An ill wind: How the sale of Mistral warships to Russia is undermining EU arms transfer controls

In 2011 France agreed a contract to supply Russia with two Mistral-class amphibious assault ships - the first major arms sale to Russia by a NATO state. Controversial at the time it was agreed, the recent deterioration in relations with Russia because of the Ukrainian crisis has returned the Mistral sale to the spotlight, with forthright opposition to the deal from around the European Union (EU). Until recently France has appeared determined to proceed.  Even the EU arms embargo on Russia, introduced on 31 July 2014, failed to prevent the sale, exempting as it does pre-existing deals.

Notably absent from the Mistrals debate has been reference to the foundation stone of the EU arms transfer control system, the legally binding EU Common Position 2008/944/CFSP, even among those in the EU who oppose the deal.

An Ill Wind argues that the sale of the Mistrals raises serious questions about the way the EU system works in practice, with Member States undermining the basic credibility of the EU system, as well as broader credibility of the EU, when promoting a law-based system of arms transfer controls internationally.

This briefing makes a series of recommendations with regard to the specifics of the Mistral sale to Russia and to the longer term, more general EU arms transfer control policies and practices:

  • France should explicitly apply the EU Common Position to the deal and either justify or cancel it in this context.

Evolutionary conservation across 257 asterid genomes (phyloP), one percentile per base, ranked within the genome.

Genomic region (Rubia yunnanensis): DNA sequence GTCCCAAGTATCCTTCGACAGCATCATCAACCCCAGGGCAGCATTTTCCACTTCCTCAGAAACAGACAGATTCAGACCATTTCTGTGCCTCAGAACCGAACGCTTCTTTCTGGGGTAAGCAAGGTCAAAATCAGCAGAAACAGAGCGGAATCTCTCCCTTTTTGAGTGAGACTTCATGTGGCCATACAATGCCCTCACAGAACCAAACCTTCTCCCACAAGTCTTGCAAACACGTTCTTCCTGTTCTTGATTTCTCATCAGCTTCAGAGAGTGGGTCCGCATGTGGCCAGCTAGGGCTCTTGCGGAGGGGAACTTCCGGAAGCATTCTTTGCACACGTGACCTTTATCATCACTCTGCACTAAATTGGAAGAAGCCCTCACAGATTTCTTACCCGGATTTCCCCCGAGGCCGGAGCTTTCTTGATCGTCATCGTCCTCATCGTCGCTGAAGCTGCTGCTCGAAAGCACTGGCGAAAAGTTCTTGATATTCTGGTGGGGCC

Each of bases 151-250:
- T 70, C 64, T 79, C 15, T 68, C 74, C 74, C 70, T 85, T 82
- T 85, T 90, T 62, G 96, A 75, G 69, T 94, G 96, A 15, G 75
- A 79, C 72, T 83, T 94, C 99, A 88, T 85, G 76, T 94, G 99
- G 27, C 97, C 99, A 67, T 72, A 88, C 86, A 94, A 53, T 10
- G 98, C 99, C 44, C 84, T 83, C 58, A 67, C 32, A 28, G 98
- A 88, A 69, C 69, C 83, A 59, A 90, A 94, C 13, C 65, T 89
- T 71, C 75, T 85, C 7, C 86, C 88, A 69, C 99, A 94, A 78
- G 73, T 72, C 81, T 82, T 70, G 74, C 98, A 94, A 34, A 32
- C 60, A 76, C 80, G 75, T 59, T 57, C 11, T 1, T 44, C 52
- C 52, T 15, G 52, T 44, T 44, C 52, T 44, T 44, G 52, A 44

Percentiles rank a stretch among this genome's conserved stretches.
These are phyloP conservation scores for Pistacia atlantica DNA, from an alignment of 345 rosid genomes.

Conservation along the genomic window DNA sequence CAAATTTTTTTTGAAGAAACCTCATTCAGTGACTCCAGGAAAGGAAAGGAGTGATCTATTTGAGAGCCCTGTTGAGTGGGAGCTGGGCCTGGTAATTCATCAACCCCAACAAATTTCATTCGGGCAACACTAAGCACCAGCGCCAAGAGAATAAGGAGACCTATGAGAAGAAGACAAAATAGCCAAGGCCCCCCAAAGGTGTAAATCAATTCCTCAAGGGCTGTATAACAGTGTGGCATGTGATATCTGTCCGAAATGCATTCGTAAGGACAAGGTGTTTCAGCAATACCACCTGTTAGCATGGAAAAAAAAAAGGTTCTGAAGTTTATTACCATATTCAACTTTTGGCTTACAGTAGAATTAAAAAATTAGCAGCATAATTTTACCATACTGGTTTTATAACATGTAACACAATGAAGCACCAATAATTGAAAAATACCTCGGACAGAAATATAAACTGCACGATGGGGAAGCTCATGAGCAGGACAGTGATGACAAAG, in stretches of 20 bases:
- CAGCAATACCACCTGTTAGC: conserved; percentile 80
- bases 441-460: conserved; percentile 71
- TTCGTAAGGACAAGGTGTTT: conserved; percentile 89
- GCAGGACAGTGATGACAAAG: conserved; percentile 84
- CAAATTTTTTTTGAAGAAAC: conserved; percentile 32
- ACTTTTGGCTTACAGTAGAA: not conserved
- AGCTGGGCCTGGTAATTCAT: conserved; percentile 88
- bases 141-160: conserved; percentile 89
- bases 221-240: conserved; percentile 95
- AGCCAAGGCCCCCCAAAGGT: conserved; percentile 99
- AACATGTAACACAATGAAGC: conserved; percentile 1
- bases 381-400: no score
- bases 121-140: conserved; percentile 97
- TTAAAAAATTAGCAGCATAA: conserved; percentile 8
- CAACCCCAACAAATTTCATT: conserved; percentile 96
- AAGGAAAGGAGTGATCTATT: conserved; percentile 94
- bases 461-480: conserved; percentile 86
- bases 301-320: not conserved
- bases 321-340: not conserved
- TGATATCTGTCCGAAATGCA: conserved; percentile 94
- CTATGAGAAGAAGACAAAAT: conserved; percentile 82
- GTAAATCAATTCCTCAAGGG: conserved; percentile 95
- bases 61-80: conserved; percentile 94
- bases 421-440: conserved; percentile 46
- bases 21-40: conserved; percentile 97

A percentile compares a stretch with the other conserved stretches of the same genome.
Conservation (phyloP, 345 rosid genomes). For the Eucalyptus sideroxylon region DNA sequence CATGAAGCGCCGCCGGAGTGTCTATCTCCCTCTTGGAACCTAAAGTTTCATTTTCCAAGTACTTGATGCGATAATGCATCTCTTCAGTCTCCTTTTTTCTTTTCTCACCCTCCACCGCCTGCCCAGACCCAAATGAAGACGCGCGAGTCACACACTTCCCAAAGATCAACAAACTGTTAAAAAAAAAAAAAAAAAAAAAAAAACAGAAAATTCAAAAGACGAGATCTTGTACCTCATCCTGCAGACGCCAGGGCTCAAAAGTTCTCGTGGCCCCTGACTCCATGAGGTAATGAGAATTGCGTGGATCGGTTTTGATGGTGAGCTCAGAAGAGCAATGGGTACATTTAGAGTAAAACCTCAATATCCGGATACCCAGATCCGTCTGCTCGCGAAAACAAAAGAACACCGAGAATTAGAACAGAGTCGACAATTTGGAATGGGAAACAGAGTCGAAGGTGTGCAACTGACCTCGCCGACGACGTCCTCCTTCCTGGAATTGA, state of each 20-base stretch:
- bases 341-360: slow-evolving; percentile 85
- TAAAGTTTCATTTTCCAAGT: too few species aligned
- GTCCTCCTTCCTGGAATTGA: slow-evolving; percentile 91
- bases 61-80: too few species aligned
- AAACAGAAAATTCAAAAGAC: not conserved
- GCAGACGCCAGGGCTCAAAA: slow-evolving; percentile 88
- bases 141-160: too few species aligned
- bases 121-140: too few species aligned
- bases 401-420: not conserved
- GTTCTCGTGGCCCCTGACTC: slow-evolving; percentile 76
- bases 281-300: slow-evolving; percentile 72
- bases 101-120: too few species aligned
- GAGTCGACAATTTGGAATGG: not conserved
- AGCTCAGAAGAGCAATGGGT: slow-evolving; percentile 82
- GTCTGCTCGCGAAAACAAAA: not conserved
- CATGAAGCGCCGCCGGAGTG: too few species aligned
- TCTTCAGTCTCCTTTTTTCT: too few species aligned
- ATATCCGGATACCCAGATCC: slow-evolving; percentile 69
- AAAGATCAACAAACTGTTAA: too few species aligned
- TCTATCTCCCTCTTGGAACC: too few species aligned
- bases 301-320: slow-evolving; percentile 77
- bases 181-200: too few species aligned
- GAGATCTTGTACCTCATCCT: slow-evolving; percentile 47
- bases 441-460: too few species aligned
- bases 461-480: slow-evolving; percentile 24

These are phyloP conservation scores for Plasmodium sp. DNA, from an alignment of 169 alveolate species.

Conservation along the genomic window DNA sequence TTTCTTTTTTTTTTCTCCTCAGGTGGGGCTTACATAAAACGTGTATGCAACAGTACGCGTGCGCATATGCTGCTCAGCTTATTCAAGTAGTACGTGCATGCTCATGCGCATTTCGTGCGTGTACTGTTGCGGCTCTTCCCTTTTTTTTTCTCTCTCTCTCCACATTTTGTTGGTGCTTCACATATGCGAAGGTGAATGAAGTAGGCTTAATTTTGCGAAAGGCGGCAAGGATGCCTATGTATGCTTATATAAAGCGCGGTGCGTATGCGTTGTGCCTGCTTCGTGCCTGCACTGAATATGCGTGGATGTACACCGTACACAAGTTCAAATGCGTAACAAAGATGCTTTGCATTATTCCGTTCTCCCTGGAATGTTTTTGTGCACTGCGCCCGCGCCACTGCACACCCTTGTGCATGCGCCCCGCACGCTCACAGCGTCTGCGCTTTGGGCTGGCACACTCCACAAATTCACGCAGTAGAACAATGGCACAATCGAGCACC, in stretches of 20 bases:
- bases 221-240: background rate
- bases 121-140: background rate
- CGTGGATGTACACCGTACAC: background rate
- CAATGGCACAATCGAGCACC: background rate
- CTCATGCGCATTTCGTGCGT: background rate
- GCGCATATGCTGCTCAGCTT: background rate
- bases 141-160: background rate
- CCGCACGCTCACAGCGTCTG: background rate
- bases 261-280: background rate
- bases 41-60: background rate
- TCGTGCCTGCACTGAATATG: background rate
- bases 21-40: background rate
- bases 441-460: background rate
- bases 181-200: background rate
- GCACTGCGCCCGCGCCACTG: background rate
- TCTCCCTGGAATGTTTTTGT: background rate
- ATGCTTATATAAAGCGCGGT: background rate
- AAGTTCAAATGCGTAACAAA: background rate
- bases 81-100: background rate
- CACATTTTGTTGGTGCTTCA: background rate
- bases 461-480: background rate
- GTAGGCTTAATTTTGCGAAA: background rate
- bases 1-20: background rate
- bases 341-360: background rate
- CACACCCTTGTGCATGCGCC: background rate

• Parliaments in France and other EU Member States should question their respective governments regarding their positions on the sale, again in the context of the Common Position.
  • Member States should apply arms and dual-use embargoes as a matter of course to contracts agreed before an embargo is put in place.
  • Member States should recommit to apply the Common Position to all export licensing decisions, regardless of the nature or scale of the proposed transfer, and also to ensure that debates about arms exports and individual licensing decisions are cast in terms that reference and reflect their legal obligations.

The briefing is also available in French, Au vent mauvais.

“EU Member States may have been almost universally opposed to the Mistral deal since its inception, yet they have virtually without fail avoided discussing the sale in the context of their legal obligation to apply the EU Common Position to all proposed arms exports.”

Saferworld and GRIP